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Home TV Shows Reviews ‘Black Butterflies’ Netflix Series Review - Deliciously Absurd, Twisty, and Satisfying

‘Black Butterflies’ Netflix Series Review - Deliciously Absurd, Twisty, and Satisfying

The series follows a gloomy novelist, who is low on inspiration for his second book, agrees to write a memoir for a dying man, and swiftly becomes part of his bloodstained past

Vikas Yadav - Fri, 14 Oct 2022 17:17:49 +0100 18982 Views
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There is a scene in Black Butterflies where a character gives feedback to Adrien (Nicolas Duvauchelle), a writer, about his new book. He says, "It's well-written, but where is it going?" You could apply a similar sentiment to this series at that point: It's well-made, but where is it going? There are six episodes in Black Butterflies, and I could give away plot details up to episode 5. Yet, you wouldn't be able to guess where the series would head in its finale.


The basic premise is this. An old man named Albert (Niels Arestrup) asks Adrien to write a book on his life. The story starts with a childhood romance as a young Albert falls in love with a girl named Solange. They grow up and go to a beach, and it's here where the mood undergoes a change as the story takes its very first twist. Adjust to this feeling because Black Butterflies constantly changes its mood and hits you with plenty of twists. The more you get sucked into it, the more you realize how crazy this series is. 
How do you review something like this? I want to avoid spoilers because one should go in blind. Let me still try, though before reading further, I would recommend you first watch the series.


Still here? Initially, Black Butterflies appears to be accusing men of being a rapist. Every man who seems to behave nicely with Albert (Axel Granberger plays the adult version) and Solange (Alyzée Costes) ends up forcing himself on Solange. Such men are killed by Albert, and the murder excites the couple into having passionate sex. And so, Albert and Solange become serial killers. She uses her sexuality to lure men into raping her, and then Albert comes out and stabs the person. According to Solange and Albert, they are eliminating rapey blokes from the face of the earth. They are making the world a better place to live in for other women.


Put on your brainy caps and unearth profound interpretations and subtexts. After knowing the whole story, you will only laugh at yourself for sounding so pretentious. That doesn't mean Black Butterflies wants to offend our intelligence or is merely interested in creating insane developments. I think it wants to convey that one should not come to conclusions without grasping the whole picture. Black Butterflies understands that the audience always seeks to be one step ahead. We continuously predict what will happen in the next scene and the next and arrive at a conclusion. Some movies and shows end as per your expectations. But with Black Butterflies, playing the game of predictions is futile. I am sure you will give up and just surrender to it after some time. You can also possibly dismiss it all as preposterous and quit watching the series after a couple of episodes itself.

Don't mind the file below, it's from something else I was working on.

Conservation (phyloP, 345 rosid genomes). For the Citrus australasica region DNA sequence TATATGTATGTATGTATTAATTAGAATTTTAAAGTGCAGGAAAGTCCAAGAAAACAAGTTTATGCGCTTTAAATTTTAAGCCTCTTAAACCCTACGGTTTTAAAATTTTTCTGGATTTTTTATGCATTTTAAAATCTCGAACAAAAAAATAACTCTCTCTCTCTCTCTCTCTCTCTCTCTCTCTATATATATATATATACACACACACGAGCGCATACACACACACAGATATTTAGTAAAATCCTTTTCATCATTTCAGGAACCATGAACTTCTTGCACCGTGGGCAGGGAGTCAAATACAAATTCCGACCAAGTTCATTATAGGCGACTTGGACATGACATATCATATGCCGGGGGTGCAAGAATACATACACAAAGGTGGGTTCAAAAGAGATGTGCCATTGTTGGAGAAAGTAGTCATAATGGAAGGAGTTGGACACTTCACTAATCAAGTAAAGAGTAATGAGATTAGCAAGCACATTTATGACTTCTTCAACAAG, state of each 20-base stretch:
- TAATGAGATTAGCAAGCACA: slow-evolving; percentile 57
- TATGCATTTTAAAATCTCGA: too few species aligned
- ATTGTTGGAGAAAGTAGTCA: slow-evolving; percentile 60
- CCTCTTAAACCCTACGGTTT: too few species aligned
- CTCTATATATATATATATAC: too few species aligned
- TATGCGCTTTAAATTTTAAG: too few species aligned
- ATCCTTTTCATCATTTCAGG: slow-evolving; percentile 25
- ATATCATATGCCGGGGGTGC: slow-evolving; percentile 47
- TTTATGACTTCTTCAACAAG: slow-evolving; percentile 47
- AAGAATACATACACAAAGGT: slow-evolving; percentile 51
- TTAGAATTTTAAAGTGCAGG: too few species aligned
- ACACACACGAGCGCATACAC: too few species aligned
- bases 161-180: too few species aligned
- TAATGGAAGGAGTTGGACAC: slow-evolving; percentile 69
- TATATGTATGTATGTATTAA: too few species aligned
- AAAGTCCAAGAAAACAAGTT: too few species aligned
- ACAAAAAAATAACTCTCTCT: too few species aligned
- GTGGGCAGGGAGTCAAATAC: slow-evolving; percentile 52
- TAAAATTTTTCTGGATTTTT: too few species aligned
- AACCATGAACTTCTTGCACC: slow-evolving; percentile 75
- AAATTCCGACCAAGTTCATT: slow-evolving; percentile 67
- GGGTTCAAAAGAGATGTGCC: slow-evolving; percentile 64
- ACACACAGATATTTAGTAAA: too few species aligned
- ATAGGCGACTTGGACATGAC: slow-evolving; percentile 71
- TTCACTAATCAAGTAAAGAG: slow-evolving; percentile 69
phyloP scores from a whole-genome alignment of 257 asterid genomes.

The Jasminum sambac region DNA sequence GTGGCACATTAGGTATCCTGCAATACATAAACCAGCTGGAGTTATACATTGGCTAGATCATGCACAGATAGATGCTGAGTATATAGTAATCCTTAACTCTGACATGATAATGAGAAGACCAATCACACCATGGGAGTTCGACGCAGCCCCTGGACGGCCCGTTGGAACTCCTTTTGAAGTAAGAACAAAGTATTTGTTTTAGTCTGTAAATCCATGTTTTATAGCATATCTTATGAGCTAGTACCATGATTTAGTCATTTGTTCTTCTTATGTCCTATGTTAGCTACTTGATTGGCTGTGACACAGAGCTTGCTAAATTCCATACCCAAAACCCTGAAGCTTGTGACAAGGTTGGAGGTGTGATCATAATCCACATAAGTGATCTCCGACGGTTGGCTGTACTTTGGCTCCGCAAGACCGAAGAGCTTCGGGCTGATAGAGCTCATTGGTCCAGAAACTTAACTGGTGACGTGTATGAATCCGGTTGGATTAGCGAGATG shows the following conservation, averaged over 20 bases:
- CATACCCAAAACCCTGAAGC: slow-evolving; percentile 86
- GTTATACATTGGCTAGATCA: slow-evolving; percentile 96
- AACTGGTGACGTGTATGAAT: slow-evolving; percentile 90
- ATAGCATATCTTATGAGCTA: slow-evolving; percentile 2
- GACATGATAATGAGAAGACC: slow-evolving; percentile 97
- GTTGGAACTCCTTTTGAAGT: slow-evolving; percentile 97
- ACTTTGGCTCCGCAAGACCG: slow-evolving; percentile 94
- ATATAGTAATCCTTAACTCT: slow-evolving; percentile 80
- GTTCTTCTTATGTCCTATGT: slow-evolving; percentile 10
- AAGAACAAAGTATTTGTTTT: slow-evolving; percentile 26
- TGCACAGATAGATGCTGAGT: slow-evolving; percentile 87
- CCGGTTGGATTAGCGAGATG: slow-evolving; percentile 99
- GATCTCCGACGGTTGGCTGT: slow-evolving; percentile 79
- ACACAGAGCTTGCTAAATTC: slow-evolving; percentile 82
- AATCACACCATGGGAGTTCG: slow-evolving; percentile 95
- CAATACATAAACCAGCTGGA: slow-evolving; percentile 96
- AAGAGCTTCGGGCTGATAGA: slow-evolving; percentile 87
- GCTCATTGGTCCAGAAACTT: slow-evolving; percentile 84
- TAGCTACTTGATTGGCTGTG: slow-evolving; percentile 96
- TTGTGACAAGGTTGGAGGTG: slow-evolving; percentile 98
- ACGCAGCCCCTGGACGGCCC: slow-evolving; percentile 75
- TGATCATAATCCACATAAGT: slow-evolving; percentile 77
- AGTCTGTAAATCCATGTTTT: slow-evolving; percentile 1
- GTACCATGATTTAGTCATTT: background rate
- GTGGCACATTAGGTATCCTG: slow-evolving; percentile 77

Sure, the story takes absurd leaps, but I can assure you it all makes sense by the end. Everything comes together, and the dots are neatly connected. You see why that "secret" conversation between Adrien's mother, Catherine (Brigitte Catillon), and her wife, Nora (Alice Belaïdi), looked so tense. The echoes, too, work beautifully. When Nora runs after a car, you recall an earlier scene where she raced her husband. There is a horrifyingly visceral abortion scene. When a character named Nastya (Henny Reents) appears for the first time, the camera rushes toward her swiftly. You feel something in your gut but are not able to put your finger on it at that point. However, you understand your reaction when the series reveals something about (and later through) Nastya. Apparently, that swift zoom during her entry is an exclamation mark telling us that this character would drastically change the course of events.


Black Butterflies is successful because it is confident about its absurdity. It takes bizarre turns with a straight face because it has a plan in mind. Watching it is like driving through curvy roads, as you are never sure where the path will lead or what sights you will come across during the entirety of your journey. One of those sights could very well be a swarm of butterflies. "Black Butterflies" keeps you engaged, makes you restless, fills you with excitement, leaves you confounded, and charges you with exhilaration. You go through a myriad of emotions but are ultimately satisfied nonetheless.


Final Score – [10/10]
Reviewed by - Vikas Yadav
Follow @vikasonorous on Twitter
Publisher at Midgard Times

 

 

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